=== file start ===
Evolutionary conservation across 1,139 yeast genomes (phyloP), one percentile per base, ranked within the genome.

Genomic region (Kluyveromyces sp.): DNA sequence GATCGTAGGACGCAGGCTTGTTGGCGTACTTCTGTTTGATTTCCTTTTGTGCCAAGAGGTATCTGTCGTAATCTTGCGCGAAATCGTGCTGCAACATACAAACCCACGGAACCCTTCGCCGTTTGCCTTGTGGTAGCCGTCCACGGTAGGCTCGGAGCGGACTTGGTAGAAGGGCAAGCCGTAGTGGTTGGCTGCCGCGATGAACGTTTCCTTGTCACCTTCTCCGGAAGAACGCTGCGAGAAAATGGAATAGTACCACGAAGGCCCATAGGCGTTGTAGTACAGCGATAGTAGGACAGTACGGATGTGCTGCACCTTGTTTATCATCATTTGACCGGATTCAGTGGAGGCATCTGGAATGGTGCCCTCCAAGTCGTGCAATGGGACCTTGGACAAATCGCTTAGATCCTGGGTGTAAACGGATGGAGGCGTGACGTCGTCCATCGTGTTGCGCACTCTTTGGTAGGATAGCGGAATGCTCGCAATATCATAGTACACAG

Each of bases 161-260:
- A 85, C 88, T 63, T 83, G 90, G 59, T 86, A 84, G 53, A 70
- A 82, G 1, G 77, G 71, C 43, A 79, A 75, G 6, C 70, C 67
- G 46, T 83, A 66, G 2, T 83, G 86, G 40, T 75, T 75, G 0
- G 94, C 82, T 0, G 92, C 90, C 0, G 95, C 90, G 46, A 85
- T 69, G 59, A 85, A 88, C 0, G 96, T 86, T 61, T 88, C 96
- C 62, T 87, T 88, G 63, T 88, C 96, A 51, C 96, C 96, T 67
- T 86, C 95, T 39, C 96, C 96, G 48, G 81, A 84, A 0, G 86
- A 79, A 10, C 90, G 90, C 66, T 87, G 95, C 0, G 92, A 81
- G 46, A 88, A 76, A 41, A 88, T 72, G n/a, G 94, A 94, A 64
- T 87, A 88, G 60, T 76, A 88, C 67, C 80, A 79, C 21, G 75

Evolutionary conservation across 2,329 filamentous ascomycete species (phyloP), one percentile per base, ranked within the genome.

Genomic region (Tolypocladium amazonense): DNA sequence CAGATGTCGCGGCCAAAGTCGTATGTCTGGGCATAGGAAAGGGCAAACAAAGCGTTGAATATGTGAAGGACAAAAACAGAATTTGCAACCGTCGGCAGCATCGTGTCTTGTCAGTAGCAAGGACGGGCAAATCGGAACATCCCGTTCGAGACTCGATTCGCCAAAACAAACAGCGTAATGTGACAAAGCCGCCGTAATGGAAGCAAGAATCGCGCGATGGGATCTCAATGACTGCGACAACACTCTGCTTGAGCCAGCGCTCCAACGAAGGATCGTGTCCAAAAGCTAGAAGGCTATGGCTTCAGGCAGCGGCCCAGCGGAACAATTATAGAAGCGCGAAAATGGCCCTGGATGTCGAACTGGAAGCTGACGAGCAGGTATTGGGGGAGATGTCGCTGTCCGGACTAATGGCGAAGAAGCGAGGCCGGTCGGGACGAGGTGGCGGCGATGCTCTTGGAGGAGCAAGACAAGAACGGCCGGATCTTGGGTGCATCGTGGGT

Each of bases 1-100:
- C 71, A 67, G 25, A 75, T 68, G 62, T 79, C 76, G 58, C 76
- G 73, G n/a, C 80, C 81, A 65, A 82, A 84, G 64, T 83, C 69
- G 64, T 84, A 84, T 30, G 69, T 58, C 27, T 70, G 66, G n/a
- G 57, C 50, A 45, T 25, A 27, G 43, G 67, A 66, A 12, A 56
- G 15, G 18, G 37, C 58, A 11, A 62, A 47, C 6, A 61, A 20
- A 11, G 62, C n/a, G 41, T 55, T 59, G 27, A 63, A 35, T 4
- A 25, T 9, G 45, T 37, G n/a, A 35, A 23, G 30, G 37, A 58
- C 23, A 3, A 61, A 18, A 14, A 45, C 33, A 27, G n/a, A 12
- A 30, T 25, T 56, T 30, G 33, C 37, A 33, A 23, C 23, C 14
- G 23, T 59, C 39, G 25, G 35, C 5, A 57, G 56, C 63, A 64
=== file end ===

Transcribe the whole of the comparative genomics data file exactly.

Evolutionary conservation across 1,139 yeast genomes (phyloP), one percentile per base, ranked within the genome.

Genomic region (Kluyveromyces sp.): DNA sequence GATCGTAGGACGCAGGCTTGTTGGCGTACTTCTGTTTGATTTCCTTTTGTGCCAAGAGGTATCTGTCGTAATCTTGCGCGAAATCGTGCTGCAACATACAAACCCACGGAACCCTTCGCCGTTTGCCTTGTGGTAGCCGTCCACGGTAGGCTCGGAGCGGACTTGGTAGAAGGGCAAGCCGTAGTGGTTGGCTGCCGCGATGAACGTTTCCTTGTCACCTTCTCCGGAAGAACGCTGCGAGAAAATGGAATAGTACCACGAAGGCCCATAGGCGTTGTAGTACAGCGATAGTAGGACAGTACGGATGTGCTGCACCTTGTTTATCATCATTTGACCGGATTCAGTGGAGGCATCTGGAATGGTGCCCTCCAAGTCGTGCAATGGGACCTTGGACAAATCGCTTAGATCCTGGGTGTAAACGGATGGAGGCGTGACGTCGTCCATCGTGTTGCGCACTCTTTGGTAGGATAGCGGAATGCTCGCAATATCATAGTACACAG

Each of bases 161-260:
- A 85, C 88, T 63, T 83, G 90, G 59, T 86, A 84, G 53, A 70
- A 82, G 1, G 77, G 71, C 43, A 79, A 75, G 6, C 70, C 67
- G 46, T 83, A 66, G 2, T 83, G 86, G 40, T 75, T 75, G 0
- G 94, C 82, T 0, G 92, C 90, C 0, G 95, C 90, G 46, A 85
- T 69, G 59, A 85, A 88, C 0, G 96, T 86, T 61, T 88, C 96
- C 62, T 87, T 88, G 63, T 88, C 96, A 51, C 96, C 96, T 67
- T 86, C 95, T 39, C 96, C 96, G 48, G 81, A 84, A 0, G 86
- A 79, A 10, C 90, G 90, C 66, T 87, G 95, C 0, G 92, A 81
- G 46, A 88, A 76, A 41, A 88, T 72, G n/a, G 94, A 94, A 64
- T 87, A 88, G 60, T 76, A 88, C 67, C 80, A 79, C 21, G 75

Evolutionary conservation across 2,329 filamentous ascomycete species (phyloP), one percentile per base, ranked within the genome.

Genomic region (Tolypocladium amazonense): DNA sequence CAGATGTCGCGGCCAAAGTCGTATGTCTGGGCATAGGAAAGGGCAAACAAAGCGTTGAATATGTGAAGGACAAAAACAGAATTTGCAACCGTCGGCAGCATCGTGTCTTGTCAGTAGCAAGGACGGGCAAATCGGAACATCCCGTTCGAGACTCGATTCGCCAAAACAAACAGCGTAATGTGACAAAGCCGCCGTAATGGAAGCAAGAATCGCGCGATGGGATCTCAATGACTGCGACAACACTCTGCTTGAGCCAGCGCTCCAACGAAGGATCGTGTCCAAAAGCTAGAAGGCTATGGCTTCAGGCAGCGGCCCAGCGGAACAATTATAGAAGCGCGAAAATGGCCCTGGATGTCGAACTGGAAGCTGACGAGCAGGTATTGGGGGAGATGTCGCTGTCCGGACTAATGGCGAAGAAGCGAGGCCGGTCGGGACGAGGTGGCGGCGATGCTCTTGGAGGAGCAAGACAAGAACGGCCGGATCTTGGGTGCATCGTGGGT

Each of bases 1-100:
- C 71, A 67, G 25, A 75, T 68, G 62, T 79, C 76, G 58, C 76
- G 73, G n/a, C 80, C 81, A 65, A 82, A 84, G 64, T 83, C 69
- G 64, T 84, A 84, T 30, G 69, T 58, C 27, T 70, G 66, G n/a
- G 57, C 50, A 45, T 25, A 27, G 43, G 67, A 66, A 12, A 56
- G 15, G 18, G 37, C 58, A 11, A 62, A 47, C 6, A 61, A 20
- A 11, G 62, C n/a, G 41, T 55, T 59, G 27, A 63, A 35, T 4
- A 25, T 9, G 45, T 37, G n/a, A 35, A 23, G 30, G 37, A 58
- C 23, A 3, A 61, A 18, A 14, A 45, C 33, A 27, G n/a, A 12
- A 30, T 25, T 56, T 30, G 33, C 37, A 33, A 23, C 23, C 14
- G 23, T 59, C 39, G 25, G 35, C 5, A 57, G 56, C 63, A 64